Sugar substitutes are foods that mimic the sweetening properties of sugar without extra calories. It is a way of both worlds, too, so to speak. Some are natural and some are man-made, but all have their pros and cons
Saccharin was the first artificial sweetener was introduced in the market, making its debut in 1950 as an artificial sweetener that is routinely added to products such as toothpaste, and food and drink. Saccharin tend to have a bitter taste was mitigated by mixing it with other sweeteners. Saccharin has been plagued over the years with a reputation for causing cancer, particularly bladder cancer, but so far has not been implicated in some cancers involving humans.
The discovery of aspartame was totally an accident. Wile trying to develop an anti-ulcer medication, was the sweet powder spilled on hand hoping inventor. The rest is history. Aspartame has been used as a sugar substitute in a myriad of dietary products like beverages, ice cream, gelatins and so that this compound is many times sweeter than sugar, and reduces the total caloric content of the product. Since aspartame is not plagued by the same bitter aftertaste like saccharin, it is used in many more foods than saccharin. Some of the same concerns regarding cancer have been raised against aspartame raised against saccharin, aspartame but has been implicated in brain cancer instead of bladder cancer. There has been no definitive link established between the consumption of aspartame and development of cancer.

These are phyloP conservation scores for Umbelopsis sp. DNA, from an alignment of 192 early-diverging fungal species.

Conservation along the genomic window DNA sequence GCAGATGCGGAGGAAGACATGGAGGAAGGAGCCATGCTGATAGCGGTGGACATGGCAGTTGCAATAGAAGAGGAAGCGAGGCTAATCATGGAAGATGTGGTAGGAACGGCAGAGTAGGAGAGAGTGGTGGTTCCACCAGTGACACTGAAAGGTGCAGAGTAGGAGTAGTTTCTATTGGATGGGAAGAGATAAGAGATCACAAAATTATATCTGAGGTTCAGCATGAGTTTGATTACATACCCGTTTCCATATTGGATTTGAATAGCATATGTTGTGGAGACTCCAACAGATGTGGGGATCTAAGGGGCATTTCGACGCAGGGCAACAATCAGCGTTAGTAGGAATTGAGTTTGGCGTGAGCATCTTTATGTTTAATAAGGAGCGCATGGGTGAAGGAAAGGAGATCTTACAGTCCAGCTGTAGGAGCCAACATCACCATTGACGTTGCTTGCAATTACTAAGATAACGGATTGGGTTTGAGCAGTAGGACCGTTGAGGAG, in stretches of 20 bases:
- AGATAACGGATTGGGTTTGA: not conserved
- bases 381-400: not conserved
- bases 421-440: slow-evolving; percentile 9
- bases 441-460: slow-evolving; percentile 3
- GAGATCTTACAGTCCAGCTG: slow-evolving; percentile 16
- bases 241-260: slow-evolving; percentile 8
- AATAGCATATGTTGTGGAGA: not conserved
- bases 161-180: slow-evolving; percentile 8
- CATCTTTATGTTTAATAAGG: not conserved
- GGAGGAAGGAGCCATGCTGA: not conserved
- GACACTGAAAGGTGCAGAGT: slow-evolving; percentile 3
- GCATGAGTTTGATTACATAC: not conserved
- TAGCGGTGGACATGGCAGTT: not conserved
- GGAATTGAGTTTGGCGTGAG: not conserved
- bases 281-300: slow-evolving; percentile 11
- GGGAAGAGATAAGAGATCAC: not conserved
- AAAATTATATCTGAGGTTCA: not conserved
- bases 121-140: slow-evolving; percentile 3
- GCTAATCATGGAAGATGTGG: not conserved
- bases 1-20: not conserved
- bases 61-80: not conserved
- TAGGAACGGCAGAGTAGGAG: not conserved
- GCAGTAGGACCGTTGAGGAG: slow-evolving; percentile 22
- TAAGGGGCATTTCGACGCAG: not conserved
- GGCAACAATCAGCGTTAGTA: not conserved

Sucralose is a sugar substitute that is actually made of sugar. Unlike saccharin and aspartame, sucralose stable when heated, making it ideal for baking and roasting. Sucralose is not directly implicated as carcinogenic substance, but concerns have been raised because of the fact that sucralose belongs to a group of compounds where several substances have been shown to cause cancer. Sucralose is different than most other sugar substitutes in that it is not stored in the body, it is not metabolized. Sucralose is excreted is much the same form as it was when consumed, thus reducing the chance of experiencing any adverse health effects of the consumer.
A few other artificial sweeteners that are under consideration for approval in the United States is xylitol and stevia, both being used in Europe with great success.
Lead acetate was a sugar substitute made of lead that was used by the ancient Romans. Frequent users of the drug will often die of lead poisoning, which causes any ban.